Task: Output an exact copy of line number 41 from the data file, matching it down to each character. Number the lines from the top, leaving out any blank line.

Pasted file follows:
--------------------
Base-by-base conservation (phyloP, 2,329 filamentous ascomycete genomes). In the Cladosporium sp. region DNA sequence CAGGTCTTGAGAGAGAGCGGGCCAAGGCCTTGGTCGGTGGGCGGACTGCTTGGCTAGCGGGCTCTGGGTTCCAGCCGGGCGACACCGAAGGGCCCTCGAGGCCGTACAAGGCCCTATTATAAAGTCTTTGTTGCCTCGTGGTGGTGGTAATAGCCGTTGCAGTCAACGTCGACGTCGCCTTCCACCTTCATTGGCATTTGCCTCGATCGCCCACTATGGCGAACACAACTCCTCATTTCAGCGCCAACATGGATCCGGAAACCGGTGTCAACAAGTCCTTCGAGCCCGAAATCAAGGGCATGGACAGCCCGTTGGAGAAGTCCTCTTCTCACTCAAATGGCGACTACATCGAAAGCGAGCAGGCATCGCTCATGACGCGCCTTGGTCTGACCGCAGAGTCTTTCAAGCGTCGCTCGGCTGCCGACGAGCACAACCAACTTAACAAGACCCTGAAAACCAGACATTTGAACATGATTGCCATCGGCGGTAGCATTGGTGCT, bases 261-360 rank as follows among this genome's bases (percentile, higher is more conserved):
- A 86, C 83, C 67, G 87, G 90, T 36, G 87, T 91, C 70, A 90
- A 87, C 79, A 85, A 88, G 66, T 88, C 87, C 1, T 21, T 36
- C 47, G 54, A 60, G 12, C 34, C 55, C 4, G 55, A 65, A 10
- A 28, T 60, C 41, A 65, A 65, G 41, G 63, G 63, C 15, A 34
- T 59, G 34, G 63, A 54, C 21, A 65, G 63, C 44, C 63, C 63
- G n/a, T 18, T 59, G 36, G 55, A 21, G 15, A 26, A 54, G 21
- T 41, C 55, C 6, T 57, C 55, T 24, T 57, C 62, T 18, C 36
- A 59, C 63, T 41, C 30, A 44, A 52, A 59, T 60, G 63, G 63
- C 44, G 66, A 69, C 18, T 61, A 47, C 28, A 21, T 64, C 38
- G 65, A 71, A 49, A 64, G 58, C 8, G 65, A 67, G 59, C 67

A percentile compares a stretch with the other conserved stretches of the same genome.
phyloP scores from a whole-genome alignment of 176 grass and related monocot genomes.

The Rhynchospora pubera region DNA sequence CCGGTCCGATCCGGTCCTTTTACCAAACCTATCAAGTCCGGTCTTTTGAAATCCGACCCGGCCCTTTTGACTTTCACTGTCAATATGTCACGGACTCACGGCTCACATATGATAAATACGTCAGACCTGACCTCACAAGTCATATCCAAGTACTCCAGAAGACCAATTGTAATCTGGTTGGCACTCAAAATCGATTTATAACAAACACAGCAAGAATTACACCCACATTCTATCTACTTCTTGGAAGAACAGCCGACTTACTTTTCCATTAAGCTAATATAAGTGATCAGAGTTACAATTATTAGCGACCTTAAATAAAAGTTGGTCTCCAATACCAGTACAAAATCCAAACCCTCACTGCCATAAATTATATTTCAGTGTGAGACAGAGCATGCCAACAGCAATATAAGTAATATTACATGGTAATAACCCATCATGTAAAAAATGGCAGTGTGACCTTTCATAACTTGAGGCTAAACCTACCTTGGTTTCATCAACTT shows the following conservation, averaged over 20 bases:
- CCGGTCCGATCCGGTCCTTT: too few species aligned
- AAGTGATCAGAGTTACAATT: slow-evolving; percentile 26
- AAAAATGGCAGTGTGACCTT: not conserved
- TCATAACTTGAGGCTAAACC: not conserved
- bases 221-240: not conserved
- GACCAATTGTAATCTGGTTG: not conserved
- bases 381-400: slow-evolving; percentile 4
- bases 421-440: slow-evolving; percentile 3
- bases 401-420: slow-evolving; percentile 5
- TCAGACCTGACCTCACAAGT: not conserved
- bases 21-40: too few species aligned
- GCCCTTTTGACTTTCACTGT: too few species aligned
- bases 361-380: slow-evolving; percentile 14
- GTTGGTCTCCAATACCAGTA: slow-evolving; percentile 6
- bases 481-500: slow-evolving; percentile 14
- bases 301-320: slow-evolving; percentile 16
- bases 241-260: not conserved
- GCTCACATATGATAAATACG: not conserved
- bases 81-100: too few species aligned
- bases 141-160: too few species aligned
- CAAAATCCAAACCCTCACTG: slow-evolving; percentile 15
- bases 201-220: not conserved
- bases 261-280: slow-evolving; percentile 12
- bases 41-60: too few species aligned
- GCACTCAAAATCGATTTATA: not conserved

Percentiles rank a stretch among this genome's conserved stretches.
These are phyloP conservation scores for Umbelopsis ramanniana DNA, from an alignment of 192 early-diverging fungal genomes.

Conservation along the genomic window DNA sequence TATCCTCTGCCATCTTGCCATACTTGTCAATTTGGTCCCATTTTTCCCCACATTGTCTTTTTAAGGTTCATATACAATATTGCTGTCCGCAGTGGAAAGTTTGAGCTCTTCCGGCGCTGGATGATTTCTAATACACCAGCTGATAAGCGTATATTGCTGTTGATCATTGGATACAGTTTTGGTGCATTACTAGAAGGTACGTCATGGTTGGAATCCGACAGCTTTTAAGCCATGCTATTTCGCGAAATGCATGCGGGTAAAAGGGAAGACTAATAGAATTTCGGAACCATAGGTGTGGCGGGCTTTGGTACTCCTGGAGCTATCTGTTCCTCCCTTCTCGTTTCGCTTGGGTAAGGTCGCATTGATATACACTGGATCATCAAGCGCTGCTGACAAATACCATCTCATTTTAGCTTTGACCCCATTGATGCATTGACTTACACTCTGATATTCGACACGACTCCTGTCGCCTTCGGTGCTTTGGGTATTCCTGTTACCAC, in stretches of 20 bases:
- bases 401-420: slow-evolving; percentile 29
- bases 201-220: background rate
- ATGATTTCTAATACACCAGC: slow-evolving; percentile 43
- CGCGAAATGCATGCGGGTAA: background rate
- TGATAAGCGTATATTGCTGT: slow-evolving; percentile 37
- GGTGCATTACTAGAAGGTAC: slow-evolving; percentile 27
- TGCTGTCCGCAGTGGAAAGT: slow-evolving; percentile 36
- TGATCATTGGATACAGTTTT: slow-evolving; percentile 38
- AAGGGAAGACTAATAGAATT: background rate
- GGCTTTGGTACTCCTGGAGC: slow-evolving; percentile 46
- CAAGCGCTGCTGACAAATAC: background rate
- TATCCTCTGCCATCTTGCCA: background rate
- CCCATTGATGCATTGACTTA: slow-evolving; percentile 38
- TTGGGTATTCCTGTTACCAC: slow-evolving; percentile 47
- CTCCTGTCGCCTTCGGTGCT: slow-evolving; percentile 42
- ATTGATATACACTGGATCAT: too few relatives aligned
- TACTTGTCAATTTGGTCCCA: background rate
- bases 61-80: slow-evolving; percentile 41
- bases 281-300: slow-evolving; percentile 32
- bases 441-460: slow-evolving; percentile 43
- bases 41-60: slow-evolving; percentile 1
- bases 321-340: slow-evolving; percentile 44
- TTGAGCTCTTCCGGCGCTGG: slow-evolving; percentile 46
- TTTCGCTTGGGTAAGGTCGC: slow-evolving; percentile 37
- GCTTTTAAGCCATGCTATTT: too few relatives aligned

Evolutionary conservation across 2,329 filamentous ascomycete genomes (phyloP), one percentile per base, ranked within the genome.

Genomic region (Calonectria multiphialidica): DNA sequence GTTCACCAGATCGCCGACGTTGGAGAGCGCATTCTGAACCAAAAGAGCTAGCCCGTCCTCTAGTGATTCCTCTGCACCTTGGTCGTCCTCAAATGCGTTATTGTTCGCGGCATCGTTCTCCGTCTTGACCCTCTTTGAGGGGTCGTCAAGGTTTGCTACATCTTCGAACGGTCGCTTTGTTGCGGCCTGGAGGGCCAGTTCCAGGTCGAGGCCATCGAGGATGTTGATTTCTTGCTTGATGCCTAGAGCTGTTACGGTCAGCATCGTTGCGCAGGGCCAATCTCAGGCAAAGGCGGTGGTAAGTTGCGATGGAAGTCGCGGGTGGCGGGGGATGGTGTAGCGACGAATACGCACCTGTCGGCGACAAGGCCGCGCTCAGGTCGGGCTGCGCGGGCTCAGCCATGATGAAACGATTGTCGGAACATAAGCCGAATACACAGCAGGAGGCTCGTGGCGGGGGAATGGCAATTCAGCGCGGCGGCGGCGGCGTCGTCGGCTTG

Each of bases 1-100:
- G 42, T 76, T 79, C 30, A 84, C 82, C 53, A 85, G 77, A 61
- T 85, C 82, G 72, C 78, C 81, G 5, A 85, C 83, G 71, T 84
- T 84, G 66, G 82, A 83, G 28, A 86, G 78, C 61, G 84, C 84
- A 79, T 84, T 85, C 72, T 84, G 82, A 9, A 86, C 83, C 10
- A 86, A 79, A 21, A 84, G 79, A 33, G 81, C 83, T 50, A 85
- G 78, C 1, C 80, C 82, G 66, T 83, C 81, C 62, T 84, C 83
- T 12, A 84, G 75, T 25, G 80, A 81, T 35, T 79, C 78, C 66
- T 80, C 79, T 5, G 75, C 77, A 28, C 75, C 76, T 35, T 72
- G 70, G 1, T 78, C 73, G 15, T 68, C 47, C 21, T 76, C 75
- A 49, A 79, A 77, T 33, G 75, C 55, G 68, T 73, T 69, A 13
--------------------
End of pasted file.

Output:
These are phyloP conservation scores for Umbelopsis ramanniana DNA, from an alignment of 192 early-diverging fungal genomes.